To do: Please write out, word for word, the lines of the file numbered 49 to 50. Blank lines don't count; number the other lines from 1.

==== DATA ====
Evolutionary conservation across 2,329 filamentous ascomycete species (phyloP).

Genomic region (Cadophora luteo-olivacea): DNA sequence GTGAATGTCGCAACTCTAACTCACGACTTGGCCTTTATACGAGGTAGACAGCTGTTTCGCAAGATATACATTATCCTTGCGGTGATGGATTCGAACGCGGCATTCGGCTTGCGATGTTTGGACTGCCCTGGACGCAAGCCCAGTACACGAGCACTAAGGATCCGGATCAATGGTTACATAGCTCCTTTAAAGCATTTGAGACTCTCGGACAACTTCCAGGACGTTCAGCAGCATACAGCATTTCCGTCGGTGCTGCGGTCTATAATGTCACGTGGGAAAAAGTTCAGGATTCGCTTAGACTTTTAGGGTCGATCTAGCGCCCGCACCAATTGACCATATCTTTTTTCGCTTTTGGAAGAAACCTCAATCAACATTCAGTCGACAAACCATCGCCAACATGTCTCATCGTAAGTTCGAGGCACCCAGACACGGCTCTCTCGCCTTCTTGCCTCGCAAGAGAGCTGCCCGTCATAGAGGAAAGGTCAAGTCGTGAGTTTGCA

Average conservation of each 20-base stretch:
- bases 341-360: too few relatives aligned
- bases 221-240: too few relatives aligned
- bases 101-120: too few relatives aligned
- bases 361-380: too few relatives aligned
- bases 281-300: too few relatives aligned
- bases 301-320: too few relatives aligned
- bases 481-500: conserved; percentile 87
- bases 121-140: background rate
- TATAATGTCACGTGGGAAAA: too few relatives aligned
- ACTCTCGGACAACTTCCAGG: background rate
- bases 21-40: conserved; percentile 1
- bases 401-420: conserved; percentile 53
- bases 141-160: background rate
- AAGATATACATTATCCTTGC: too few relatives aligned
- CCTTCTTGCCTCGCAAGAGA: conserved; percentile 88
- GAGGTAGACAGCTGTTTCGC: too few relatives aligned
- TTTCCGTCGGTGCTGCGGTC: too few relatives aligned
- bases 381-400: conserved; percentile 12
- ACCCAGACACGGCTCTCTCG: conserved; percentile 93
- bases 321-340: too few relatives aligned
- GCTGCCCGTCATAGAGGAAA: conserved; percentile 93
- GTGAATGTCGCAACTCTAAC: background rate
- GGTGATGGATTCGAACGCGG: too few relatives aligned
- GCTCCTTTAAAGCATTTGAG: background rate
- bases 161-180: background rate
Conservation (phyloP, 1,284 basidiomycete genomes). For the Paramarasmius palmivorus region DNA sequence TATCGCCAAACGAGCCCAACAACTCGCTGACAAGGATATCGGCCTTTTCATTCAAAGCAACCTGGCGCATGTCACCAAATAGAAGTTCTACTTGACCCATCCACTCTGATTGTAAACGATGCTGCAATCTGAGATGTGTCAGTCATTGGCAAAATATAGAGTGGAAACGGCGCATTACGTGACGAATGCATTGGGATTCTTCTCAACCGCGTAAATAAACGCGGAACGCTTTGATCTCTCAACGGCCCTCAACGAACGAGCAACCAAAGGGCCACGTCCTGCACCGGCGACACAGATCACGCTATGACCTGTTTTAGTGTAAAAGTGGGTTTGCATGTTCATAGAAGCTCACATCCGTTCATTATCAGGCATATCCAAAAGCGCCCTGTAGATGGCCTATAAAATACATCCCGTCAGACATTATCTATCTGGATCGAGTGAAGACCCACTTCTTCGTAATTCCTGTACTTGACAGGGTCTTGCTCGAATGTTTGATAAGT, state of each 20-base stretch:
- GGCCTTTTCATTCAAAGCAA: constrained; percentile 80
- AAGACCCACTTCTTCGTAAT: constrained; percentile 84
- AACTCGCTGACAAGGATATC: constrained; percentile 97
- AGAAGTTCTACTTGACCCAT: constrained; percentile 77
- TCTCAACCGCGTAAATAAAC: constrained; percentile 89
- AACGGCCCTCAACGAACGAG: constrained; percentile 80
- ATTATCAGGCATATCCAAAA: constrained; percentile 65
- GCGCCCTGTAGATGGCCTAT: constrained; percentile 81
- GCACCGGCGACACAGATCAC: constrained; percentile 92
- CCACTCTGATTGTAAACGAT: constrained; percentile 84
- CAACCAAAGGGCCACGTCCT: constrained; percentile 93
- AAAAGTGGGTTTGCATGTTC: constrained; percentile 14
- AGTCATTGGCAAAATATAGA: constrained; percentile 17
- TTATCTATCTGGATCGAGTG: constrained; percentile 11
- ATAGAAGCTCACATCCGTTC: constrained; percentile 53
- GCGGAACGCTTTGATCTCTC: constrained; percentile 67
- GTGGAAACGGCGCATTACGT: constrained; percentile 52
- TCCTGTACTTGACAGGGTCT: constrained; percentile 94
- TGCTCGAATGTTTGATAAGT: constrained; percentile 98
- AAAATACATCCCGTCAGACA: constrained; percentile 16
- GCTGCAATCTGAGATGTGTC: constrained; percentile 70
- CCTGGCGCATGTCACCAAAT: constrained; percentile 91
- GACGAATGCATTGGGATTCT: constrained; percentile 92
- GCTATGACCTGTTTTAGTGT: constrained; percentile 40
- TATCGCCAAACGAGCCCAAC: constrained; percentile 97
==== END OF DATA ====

- AAAATACATCCCGTCAGACA: constrained; percentile 16
- GCTGCAATCTGAGATGTGTC: constrained; percentile 70